CIN 2 has a higher risk of developing into cervical cancer. You are usually offered treatment to prevent this happening.
CIN 3 means the full thickness of the surface layer is affected.
CIN 3 is also known as carcinoma-in-situ. This sounds like cancer, but CIN 3 is not cervical cancer. Cancer develops when the deeper layers of the cervix are affected by abnormal cells.
CIN 3 has a higher risk of developing into cervical cancer. You are usually offered treatment to prevent this happening.
Sometimes the doctor or nurse can see that the cells are very abnormal during the colposcopy. They may offer you treatment to remove these cells straight away.
Before any treatment, the doctor or nurse should give you time and information to make a decision.
Or after a colposcopy, you may be offered treatment to remove an area of CIN. There are different types of treatment. You usually only need one treatment to remove the abnormal cells completely.
They will only offer you treatment if they are sure the cells are very abnormal and there is a risk of cancer developing.
Treatments for CIN are usually very successful. To check, you will be asked to have another cervical screening test about 6 months after your treatment. Your sample will be carefully checked for signs of abnormal cells and high-risk HPV. What happens next depends on the results:
- If the sample shows no high-risk HPV and normal cells or only slightly abnormal changes, you will be asked to have cervical screening again in 3 years. Your risk of developing more serious abnormal changes in this time is very low.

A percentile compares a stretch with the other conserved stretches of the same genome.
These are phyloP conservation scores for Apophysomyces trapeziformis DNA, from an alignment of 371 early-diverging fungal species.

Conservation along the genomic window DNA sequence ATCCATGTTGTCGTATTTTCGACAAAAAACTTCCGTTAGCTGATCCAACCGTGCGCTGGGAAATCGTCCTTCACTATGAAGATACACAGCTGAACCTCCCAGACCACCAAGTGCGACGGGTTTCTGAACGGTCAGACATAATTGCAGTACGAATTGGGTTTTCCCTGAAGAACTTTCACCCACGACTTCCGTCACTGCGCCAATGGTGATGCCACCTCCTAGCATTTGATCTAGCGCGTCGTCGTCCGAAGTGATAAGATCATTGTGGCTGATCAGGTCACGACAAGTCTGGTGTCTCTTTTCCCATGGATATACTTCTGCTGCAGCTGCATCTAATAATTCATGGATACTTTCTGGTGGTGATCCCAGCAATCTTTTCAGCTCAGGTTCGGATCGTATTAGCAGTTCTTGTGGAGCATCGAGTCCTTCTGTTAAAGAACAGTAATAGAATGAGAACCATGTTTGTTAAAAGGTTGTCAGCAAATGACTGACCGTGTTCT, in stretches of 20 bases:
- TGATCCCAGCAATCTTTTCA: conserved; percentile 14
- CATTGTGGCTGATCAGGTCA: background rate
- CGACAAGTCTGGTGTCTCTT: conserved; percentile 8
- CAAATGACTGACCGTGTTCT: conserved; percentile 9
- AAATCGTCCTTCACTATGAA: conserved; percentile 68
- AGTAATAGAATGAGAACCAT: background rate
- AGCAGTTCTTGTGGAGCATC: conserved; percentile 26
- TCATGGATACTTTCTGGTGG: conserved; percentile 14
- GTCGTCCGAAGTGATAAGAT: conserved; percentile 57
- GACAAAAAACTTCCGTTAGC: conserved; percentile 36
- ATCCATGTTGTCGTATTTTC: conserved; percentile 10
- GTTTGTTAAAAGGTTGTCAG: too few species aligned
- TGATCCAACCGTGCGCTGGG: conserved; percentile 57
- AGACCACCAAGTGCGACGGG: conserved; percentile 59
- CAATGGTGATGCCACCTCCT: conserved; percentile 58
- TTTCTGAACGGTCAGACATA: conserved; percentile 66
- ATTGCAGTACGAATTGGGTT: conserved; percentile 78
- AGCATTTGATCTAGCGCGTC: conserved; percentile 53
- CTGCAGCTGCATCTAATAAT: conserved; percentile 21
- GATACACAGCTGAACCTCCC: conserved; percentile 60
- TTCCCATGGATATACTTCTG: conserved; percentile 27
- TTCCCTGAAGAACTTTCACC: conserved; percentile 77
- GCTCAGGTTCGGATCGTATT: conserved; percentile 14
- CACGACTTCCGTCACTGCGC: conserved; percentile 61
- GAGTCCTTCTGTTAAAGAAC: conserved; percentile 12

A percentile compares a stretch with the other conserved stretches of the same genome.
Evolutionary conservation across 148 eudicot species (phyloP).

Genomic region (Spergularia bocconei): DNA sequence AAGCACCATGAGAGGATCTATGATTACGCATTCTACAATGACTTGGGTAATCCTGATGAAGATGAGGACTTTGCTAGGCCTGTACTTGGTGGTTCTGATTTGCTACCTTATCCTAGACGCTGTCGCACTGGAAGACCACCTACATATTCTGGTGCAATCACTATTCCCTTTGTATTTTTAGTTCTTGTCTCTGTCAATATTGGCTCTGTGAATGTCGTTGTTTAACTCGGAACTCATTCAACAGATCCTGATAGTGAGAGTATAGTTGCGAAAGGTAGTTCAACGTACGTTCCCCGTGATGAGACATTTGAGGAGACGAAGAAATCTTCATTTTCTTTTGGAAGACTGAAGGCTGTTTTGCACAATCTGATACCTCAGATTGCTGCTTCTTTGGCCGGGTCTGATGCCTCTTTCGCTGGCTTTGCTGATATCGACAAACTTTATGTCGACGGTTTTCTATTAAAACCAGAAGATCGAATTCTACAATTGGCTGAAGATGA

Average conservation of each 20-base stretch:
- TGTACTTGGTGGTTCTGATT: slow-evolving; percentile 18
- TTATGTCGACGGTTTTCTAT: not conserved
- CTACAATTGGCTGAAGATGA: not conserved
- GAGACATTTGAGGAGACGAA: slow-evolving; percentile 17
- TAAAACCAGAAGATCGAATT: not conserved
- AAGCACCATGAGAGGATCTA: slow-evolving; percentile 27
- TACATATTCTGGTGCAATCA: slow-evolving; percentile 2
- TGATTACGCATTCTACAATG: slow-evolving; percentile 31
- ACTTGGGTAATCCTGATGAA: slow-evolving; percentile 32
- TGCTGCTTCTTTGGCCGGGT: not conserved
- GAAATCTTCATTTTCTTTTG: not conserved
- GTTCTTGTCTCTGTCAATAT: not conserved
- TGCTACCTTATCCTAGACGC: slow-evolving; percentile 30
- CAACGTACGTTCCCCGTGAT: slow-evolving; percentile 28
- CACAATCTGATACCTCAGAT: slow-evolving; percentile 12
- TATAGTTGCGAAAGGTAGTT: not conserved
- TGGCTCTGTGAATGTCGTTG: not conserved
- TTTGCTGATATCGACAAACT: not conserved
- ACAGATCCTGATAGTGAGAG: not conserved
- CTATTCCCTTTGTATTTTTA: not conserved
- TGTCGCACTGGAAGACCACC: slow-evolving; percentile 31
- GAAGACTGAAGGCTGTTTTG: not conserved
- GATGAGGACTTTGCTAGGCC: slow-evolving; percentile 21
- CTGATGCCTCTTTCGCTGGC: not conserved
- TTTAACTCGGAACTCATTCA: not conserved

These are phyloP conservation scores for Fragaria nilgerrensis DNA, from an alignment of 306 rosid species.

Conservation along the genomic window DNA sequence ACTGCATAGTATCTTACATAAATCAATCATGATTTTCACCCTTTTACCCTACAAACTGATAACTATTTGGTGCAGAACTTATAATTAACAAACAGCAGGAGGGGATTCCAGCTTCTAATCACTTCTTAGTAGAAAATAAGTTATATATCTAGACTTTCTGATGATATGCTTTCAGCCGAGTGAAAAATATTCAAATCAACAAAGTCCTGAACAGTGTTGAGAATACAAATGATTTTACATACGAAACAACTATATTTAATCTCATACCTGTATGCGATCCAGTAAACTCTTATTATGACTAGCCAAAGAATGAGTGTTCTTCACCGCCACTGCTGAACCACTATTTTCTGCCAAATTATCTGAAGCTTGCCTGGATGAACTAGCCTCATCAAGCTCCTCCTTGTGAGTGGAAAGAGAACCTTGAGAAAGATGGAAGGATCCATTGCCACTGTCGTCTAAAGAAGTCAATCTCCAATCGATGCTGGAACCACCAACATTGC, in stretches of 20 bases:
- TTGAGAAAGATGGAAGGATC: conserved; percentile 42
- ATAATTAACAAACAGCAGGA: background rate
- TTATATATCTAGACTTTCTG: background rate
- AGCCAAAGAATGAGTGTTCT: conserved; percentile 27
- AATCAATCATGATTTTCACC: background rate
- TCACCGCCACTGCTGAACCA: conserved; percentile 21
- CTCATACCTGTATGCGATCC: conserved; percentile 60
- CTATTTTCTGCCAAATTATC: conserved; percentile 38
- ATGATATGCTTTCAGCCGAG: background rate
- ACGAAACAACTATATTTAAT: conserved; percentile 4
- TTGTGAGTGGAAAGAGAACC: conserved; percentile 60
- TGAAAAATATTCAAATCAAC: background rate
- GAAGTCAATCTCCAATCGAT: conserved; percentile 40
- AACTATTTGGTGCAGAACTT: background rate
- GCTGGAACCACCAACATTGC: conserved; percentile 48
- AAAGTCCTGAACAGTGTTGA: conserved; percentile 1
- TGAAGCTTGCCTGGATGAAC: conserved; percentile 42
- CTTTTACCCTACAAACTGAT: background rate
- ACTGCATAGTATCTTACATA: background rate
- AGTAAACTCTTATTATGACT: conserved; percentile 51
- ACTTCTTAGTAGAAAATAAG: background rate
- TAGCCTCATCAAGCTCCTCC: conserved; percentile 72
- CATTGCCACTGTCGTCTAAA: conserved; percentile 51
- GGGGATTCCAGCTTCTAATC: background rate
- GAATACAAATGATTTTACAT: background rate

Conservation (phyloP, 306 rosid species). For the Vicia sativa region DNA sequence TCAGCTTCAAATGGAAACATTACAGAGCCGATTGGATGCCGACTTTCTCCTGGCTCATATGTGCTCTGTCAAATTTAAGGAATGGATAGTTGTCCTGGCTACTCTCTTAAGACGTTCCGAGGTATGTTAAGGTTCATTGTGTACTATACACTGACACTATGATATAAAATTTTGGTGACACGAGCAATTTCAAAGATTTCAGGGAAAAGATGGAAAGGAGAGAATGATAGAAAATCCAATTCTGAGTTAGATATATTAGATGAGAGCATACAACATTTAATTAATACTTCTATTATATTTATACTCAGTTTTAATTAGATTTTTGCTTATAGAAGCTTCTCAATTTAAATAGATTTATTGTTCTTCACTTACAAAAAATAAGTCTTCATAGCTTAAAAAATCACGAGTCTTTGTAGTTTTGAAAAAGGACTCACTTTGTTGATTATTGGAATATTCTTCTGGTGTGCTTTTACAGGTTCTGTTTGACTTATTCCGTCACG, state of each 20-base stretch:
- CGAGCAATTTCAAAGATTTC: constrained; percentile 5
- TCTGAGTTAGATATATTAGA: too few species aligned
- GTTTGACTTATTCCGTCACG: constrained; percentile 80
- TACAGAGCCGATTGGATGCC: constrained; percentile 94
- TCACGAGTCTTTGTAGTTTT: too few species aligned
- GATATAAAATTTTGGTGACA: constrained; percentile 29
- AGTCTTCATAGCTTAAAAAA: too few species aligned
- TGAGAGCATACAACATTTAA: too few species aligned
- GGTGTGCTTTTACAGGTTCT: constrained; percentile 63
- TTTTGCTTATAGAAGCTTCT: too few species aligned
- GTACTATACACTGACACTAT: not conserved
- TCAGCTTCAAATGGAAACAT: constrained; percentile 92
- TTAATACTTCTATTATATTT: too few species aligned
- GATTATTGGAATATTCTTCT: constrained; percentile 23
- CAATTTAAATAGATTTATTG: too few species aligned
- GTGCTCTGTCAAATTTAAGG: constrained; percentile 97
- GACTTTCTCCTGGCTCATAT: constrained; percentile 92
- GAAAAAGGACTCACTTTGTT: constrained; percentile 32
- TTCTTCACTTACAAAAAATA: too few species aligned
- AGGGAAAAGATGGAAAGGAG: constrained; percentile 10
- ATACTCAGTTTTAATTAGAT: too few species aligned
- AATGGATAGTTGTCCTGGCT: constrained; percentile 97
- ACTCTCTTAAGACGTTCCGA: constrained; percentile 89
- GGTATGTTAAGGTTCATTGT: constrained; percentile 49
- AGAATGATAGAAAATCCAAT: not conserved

- If the sample shows high-risk HPV or more abnormal changes, you will be asked to have a more detailed check-up with another colposcopy.
For a few people, the colposcopy shows that an abnormal area of cells has come back and more treatment is needed. This is not very common. The same types of treatment can often be used again to remove or destroy the abnormal area of cells.
Very occasionally, if the abnormal cells keep coming back after treatment, your doctor might suggest having surgery to remove the cervix completely. This usually means having an operation called a hysterectomy. Your doctor will explain if they think this is right for you.
After a hysterectomy, you may still need tests to check for abnormal cells. This is similar to having a cervical screening test, but the sample of cells is taken from the top of the vagina. It is sometimes called a vaginal vault smear.
Finding out you are affected by CIN can be stressful and hard to cope with. The tests and treatments used for CIN are very personal. Many people find it a bit embarrassing. For some, the thought of having procedures is frightening and stressful.
It may help to remember that the aim is to stop cancer before it develops. Treating a small area of abnormal cells is usually a simple and effective way to do this.
You are likely to need several appointments to treat CIN and then check how effective treatment has been. People often feel anxious waiting for the next appointment, treatment or more test results.
Some people feel ashamed or embarrassed about CIN. It is natural to have mixed emotions, including feeling uncertain or alone. You may have questions or worry what others will think.
If you are finding it hard to cope, it may help to talk about it with someone:
- You could talk to a family member or friend.
- Your GP or practice nurse can answer any questions you have and explain how they can support you.
- Sometimes it is easier to talk online to people in a similar situation. Our Online Community offers this kind of support.
- You can call one of our cancer support specialists for more information and support.